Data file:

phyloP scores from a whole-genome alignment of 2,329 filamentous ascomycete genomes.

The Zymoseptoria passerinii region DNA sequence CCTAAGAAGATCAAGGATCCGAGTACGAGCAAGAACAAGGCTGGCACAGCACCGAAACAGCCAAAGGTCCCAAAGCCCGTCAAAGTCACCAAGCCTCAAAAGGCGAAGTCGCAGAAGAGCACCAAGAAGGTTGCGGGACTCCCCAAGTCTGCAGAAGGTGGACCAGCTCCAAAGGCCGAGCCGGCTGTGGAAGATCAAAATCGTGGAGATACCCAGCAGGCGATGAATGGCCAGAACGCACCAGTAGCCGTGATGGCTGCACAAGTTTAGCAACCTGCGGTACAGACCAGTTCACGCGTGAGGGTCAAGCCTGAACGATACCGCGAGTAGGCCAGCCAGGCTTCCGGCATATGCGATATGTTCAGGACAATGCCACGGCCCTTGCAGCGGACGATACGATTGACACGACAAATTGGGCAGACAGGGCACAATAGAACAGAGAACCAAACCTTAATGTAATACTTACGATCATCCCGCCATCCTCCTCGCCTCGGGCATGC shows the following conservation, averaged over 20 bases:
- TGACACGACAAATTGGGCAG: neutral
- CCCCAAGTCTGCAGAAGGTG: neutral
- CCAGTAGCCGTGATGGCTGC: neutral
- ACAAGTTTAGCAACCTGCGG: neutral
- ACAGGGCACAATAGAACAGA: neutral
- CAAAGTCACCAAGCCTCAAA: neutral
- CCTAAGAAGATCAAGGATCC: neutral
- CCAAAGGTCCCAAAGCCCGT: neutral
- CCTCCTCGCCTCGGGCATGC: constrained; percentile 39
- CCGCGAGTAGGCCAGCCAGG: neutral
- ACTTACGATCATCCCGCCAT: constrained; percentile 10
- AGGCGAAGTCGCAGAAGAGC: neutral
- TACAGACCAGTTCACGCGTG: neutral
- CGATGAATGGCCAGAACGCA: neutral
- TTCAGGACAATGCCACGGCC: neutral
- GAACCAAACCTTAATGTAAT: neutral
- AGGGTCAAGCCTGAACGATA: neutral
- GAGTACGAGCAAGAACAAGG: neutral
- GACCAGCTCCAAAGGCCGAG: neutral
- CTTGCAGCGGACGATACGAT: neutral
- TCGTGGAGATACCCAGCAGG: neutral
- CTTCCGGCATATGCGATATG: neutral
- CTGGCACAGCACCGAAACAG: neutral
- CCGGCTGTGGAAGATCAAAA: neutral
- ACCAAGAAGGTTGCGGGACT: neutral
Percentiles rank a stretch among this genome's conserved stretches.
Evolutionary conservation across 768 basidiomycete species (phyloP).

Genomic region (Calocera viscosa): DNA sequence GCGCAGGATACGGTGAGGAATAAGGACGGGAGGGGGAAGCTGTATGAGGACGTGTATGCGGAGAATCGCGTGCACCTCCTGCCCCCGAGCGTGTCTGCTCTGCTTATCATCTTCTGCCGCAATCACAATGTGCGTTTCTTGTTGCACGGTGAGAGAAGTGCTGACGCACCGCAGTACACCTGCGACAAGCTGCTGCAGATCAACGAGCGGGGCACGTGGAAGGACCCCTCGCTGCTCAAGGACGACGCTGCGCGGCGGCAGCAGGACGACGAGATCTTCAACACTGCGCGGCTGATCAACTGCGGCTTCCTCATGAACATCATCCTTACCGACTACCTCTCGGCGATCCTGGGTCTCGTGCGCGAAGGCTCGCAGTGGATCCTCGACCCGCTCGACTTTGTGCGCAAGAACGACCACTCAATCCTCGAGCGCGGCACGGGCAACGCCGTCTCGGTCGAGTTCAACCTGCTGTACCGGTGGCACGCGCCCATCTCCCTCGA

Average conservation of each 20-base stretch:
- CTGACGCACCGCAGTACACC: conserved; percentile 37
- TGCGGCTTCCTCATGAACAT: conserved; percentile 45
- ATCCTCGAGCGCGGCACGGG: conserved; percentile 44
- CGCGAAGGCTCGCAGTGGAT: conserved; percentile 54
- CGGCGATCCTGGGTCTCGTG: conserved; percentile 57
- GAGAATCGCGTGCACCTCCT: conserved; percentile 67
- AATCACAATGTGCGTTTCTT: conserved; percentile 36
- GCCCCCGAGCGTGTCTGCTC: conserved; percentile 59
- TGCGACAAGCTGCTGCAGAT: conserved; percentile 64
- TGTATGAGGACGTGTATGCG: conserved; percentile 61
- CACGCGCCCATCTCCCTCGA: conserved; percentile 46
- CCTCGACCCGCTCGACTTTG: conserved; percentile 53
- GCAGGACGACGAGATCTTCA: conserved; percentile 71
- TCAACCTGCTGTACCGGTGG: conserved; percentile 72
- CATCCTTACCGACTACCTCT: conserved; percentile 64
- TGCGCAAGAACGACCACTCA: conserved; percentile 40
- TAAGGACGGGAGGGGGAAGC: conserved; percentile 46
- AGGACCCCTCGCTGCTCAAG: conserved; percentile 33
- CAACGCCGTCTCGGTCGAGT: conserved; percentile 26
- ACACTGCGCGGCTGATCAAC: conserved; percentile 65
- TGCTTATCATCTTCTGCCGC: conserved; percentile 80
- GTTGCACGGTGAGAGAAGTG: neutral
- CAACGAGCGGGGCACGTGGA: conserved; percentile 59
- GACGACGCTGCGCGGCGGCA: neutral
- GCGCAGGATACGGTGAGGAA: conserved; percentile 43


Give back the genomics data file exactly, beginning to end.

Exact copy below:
phyloP scores from a whole-genome alignment of 2,329 filamentous ascomycete genomes.

The Zymoseptoria passerinii region DNA sequence CCTAAGAAGATCAAGGATCCGAGTACGAGCAAGAACAAGGCTGGCACAGCACCGAAACAGCCAAAGGTCCCAAAGCCCGTCAAAGTCACCAAGCCTCAAAAGGCGAAGTCGCAGAAGAGCACCAAGAAGGTTGCGGGACTCCCCAAGTCTGCAGAAGGTGGACCAGCTCCAAAGGCCGAGCCGGCTGTGGAAGATCAAAATCGTGGAGATACCCAGCAGGCGATGAATGGCCAGAACGCACCAGTAGCCGTGATGGCTGCACAAGTTTAGCAACCTGCGGTACAGACCAGTTCACGCGTGAGGGTCAAGCCTGAACGATACCGCGAGTAGGCCAGCCAGGCTTCCGGCATATGCGATATGTTCAGGACAATGCCACGGCCCTTGCAGCGGACGATACGATTGACACGACAAATTGGGCAGACAGGGCACAATAGAACAGAGAACCAAACCTTAATGTAATACTTACGATCATCCCGCCATCCTCCTCGCCTCGGGCATGC shows the following conservation, averaged over 20 bases:
- TGACACGACAAATTGGGCAG: neutral
- CCCCAAGTCTGCAGAAGGTG: neutral
- CCAGTAGCCGTGATGGCTGC: neutral
- ACAAGTTTAGCAACCTGCGG: neutral
- ACAGGGCACAATAGAACAGA: neutral
- CAAAGTCACCAAGCCTCAAA: neutral
- CCTAAGAAGATCAAGGATCC: neutral
- CCAAAGGTCCCAAAGCCCGT: neutral
- CCTCCTCGCCTCGGGCATGC: constrained; percentile 39
- CCGCGAGTAGGCCAGCCAGG: neutral
- ACTTACGATCATCCCGCCAT: constrained; percentile 10
- AGGCGAAGTCGCAGAAGAGC: neutral
- TACAGACCAGTTCACGCGTG: neutral
- CGATGAATGGCCAGAACGCA: neutral
- TTCAGGACAATGCCACGGCC: neutral
- GAACCAAACCTTAATGTAAT: neutral
- AGGGTCAAGCCTGAACGATA: neutral
- GAGTACGAGCAAGAACAAGG: neutral
- GACCAGCTCCAAAGGCCGAG: neutral
- CTTGCAGCGGACGATACGAT: neutral
- TCGTGGAGATACCCAGCAGG: neutral
- CTTCCGGCATATGCGATATG: neutral
- CTGGCACAGCACCGAAACAG: neutral
- CCGGCTGTGGAAGATCAAAA: neutral
- ACCAAGAAGGTTGCGGGACT: neutral
Percentiles rank a stretch among this genome's conserved stretches.
Evolutionary conservation across 768 basidiomycete species (phyloP).

Genomic region (Calocera viscosa): DNA sequence GCGCAGGATACGGTGAGGAATAAGGACGGGAGGGGGAAGCTGTATGAGGACGTGTATGCGGAGAATCGCGTGCACCTCCTGCCCCCGAGCGTGTCTGCTCTGCTTATCATCTTCTGCCGCAATCACAATGTGCGTTTCTTGTTGCACGGTGAGAGAAGTGCTGACGCACCGCAGTACACCTGCGACAAGCTGCTGCAGATCAACGAGCGGGGCACGTGGAAGGACCCCTCGCTGCTCAAGGACGACGCTGCGCGGCGGCAGCAGGACGACGAGATCTTCAACACTGCGCGGCTGATCAACTGCGGCTTCCTCATGAACATCATCCTTACCGACTACCTCTCGGCGATCCTGGGTCTCGTGCGCGAAGGCTCGCAGTGGATCCTCGACCCGCTCGACTTTGTGCGCAAGAACGACCACTCAATCCTCGAGCGCGGCACGGGCAACGCCGTCTCGGTCGAGTTCAACCTGCTGTACCGGTGGCACGCGCCCATCTCCCTCGA

Average conservation of each 20-base stretch:
- CTGACGCACCGCAGTACACC: conserved; percentile 37
- TGCGGCTTCCTCATGAACAT: conserved; percentile 45
- ATCCTCGAGCGCGGCACGGG: conserved; percentile 44
- CGCGAAGGCTCGCAGTGGAT: conserved; percentile 54
- CGGCGATCCTGGGTCTCGTG: conserved; percentile 57
- GAGAATCGCGTGCACCTCCT: conserved; percentile 67
- AATCACAATGTGCGTTTCTT: conserved; percentile 36
- GCCCCCGAGCGTGTCTGCTC: conserved; percentile 59
- TGCGACAAGCTGCTGCAGAT: conserved; percentile 64
- TGTATGAGGACGTGTATGCG: conserved; percentile 61
- CACGCGCCCATCTCCCTCGA: conserved; percentile 46
- CCTCGACCCGCTCGACTTTG: conserved; percentile 53
- GCAGGACGACGAGATCTTCA: conserved; percentile 71
- TCAACCTGCTGTACCGGTGG: conserved; percentile 72
- CATCCTTACCGACTACCTCT: conserved; percentile 64
- TGCGCAAGAACGACCACTCA: conserved; percentile 40
- TAAGGACGGGAGGGGGAAGC: conserved; percentile 46
- AGGACCCCTCGCTGCTCAAG: conserved; percentile 33
- CAACGCCGTCTCGGTCGAGT: conserved; percentile 26
- ACACTGCGCGGCTGATCAAC: conserved; percentile 65
- TGCTTATCATCTTCTGCCGC: conserved; percentile 80
- GTTGCACGGTGAGAGAAGTG: neutral
- CAACGAGCGGGGCACGTGGA: conserved; percentile 59
- GACGACGCTGCGCGGCGGCA: neutral
- GCGCAGGATACGGTGAGGAA: conserved; percentile 43